Milan is inspiring for sure and Italy in general has the benefit of having a huge manufacturing background and a lot of options in a relatively small country. On the other hand, soft goods production here is mainly oriented toward luxury and leather. Most military, outdoors and sports goods are manufactured in the Far East nowadays and most of the companies once making them locally are now just design teams, while all the knowledge and tools to properly manufacture locally are getting lost. When I had sewn and tested the ATD1 final prototype, I searched for a partner willing to manufacture it and it was really, really hard to find one. I knocked on the door of almost all companies manufacturing military and outdoor soft goods for third parties and most of them were not interested in diving into such a complex product, or no longer had the machines required to manufacture it within the borders.
The manufacturing partner I had been worrking with, and still work with for pouches and more simple products, had a ’70s bartacking machine they hadn’t been using for 20 years when I first asked them to put some bartacks on my bags!
For the ATD1, I finally found a one man-operated small company located a few hours driving far from Milan. He makes super-specialized custom gear for military professionals, mixing modern elements like laser cut fabrics with great craftsmanship and attention to details, and he was actually the only one interested in bringing this project to production. We immediately felt connected and discovered our approach to design is similar; his production experience did the magic when combined to my ideas about carry.
You are obviously working hard to produce a quality product, but is there heavy competition in Italy and Europe for you?
Italy represents a little more than 5% of our total sales and many of them are friends of mine or foreign people living here and working in the design, military or university fields. The few people who want to invest more instead of just grabbing cheap, off the shelves options, stick to outdoor oriented gear—due to our background in alpine sports—or luxury (more often “luxur-ish”) carry goods. Plus, even if this is slowly changing, English is not so diffused amongst Italians in their 30s, so international trends in this field are taking more time to develop here. Italy can be a market for quality carry goods in the future and there already are some small brands operating in-house production here, but it will take time.
Europe is different, we had plenty of orders from the UK, Germany and France and there are both small and mid-sized companies making killer goods around the continent (Trakke, Bedouin, Heimplanet, to name a few). Plus, eastern countries like Poland or the Czech Republic are entering the game, mainly with more tactical oriented gear, making the overall European scene quite interesting.
You use 500 denier Cordura and mil-spec hardware for the ATD1, which is what I’d call a meat and potatoes type of bag; rugged and clean. Why did you expand to new fabrics for the third production run?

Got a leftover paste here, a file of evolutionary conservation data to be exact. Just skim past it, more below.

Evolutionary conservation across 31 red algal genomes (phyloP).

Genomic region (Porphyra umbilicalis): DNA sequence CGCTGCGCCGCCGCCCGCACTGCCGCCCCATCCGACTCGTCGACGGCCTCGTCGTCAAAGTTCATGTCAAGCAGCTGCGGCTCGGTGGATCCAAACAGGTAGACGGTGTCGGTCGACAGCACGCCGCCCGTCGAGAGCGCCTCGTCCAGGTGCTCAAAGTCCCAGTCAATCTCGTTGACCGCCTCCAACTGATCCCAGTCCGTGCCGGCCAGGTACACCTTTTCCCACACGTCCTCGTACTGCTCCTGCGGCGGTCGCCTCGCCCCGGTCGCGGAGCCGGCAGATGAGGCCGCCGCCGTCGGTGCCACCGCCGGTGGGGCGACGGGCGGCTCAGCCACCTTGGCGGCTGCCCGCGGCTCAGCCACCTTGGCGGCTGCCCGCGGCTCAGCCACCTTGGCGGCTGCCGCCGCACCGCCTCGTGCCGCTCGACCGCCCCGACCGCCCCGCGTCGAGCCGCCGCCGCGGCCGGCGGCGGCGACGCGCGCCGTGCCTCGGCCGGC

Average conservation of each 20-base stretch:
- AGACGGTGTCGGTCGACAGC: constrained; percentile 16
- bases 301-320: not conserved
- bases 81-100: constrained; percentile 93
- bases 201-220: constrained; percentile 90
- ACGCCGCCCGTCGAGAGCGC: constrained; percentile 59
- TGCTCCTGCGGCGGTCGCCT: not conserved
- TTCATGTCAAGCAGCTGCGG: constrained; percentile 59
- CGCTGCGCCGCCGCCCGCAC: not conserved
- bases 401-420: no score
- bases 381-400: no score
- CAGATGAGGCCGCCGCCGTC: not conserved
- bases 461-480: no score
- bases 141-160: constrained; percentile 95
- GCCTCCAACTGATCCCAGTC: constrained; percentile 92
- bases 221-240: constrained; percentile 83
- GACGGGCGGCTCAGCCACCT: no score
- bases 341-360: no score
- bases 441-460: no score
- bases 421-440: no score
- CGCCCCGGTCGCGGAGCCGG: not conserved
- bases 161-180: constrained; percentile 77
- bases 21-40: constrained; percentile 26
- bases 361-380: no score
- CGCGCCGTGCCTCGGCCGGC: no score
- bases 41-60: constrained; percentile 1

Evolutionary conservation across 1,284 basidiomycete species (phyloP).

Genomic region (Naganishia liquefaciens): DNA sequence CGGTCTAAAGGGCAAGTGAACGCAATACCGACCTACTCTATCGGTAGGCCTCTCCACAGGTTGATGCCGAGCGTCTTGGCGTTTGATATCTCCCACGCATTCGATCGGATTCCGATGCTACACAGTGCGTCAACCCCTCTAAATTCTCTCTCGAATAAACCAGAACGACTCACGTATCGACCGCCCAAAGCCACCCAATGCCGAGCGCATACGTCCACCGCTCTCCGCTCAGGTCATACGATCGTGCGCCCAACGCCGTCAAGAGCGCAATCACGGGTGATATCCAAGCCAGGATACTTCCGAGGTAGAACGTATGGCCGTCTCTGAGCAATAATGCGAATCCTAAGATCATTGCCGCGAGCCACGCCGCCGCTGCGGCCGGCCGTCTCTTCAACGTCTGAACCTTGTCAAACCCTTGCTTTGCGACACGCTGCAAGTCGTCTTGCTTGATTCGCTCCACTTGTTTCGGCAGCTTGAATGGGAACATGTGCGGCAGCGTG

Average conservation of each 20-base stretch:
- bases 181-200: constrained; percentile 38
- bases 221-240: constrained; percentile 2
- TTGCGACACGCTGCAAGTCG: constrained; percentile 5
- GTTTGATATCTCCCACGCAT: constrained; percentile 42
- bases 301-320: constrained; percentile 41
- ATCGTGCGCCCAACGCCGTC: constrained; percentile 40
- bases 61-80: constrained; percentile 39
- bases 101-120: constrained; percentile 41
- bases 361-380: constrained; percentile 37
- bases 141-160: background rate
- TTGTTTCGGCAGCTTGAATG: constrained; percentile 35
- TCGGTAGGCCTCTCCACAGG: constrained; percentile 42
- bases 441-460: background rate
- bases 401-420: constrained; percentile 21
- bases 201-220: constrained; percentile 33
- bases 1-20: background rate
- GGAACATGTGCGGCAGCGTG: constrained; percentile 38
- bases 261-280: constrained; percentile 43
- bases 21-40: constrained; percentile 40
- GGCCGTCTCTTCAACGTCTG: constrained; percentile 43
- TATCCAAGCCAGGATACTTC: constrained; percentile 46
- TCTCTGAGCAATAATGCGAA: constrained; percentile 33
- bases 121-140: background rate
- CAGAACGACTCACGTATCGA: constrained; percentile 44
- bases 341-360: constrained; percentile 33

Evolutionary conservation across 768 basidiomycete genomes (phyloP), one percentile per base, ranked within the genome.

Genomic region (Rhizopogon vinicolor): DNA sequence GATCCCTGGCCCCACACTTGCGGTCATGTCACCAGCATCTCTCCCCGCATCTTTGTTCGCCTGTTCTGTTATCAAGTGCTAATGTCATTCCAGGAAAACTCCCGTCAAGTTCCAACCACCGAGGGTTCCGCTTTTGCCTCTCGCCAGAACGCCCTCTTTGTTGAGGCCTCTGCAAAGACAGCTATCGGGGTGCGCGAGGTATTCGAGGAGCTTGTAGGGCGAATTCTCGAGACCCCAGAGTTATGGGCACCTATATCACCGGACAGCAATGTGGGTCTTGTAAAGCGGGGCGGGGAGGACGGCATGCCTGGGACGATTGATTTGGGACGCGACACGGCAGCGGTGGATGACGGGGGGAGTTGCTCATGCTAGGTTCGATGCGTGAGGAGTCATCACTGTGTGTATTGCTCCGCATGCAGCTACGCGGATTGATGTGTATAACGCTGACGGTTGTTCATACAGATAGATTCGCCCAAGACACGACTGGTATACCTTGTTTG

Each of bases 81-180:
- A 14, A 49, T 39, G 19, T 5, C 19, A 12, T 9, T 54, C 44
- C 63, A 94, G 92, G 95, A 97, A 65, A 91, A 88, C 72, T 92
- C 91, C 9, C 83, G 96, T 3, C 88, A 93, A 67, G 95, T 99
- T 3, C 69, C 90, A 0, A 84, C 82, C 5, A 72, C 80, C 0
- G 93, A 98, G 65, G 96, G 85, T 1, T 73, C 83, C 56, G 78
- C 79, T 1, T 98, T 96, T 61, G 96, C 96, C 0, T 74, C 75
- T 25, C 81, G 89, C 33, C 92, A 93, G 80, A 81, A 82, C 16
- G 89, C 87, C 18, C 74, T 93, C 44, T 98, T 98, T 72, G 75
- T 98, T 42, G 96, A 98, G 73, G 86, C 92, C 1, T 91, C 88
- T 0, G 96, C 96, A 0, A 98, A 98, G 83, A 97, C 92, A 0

We’ll always stick to Cordura® 500D and mil-spec hardware since they are field tested, reliable and, to be honest, they never go out of style if properly used. At the same time, we wanted to explore different materials and VX21 seemed a good starting point. Future experiments will include other X-Pac fabrics and Dyneema, especially on smaller goods and accessories to be used inside the bags (pouches, packing cubes, etc).
How was the Kickstarter experience? KS gets people’s emotions pretty hot sometimes on the bag forums.
That’s true, there were non-virtuous examples of carry-related Kickstarter campaigns but at the same time many of the last big things in our field were launched through it, like it or not. Personally, as a backer, crowdfunding is mainly linked to the feeling that the creator is able to infuse in me. If I like the project and I can feel there is an ethic in the campaign management and a commitment by the creator himself, I’m in.
As a creator, crowdfunding to me was painful, challenging and exciting at the very same time. I put myself in the game, pitching YouTube reviewers and the media, learning how to set up Facebook ads or run email marketing campaigns. Due to different time zones, I often answered enquiries late at night, in a language that is not my mother tongue, but I think that people appreciated the feeling of interacting with the creator and not some Customer Relations Management service.
At the end, the very best part of this whole experience were backers themselves. They supported the whole project and pushed me through it. I’m proud to read their feedback about how the campaign was handled even more than reading those about the backpack. I still have backers from the first launch keeping in touch with me, even just to say hello, or to send me pictures and stories about their travels with the ATD1. This is truly precious.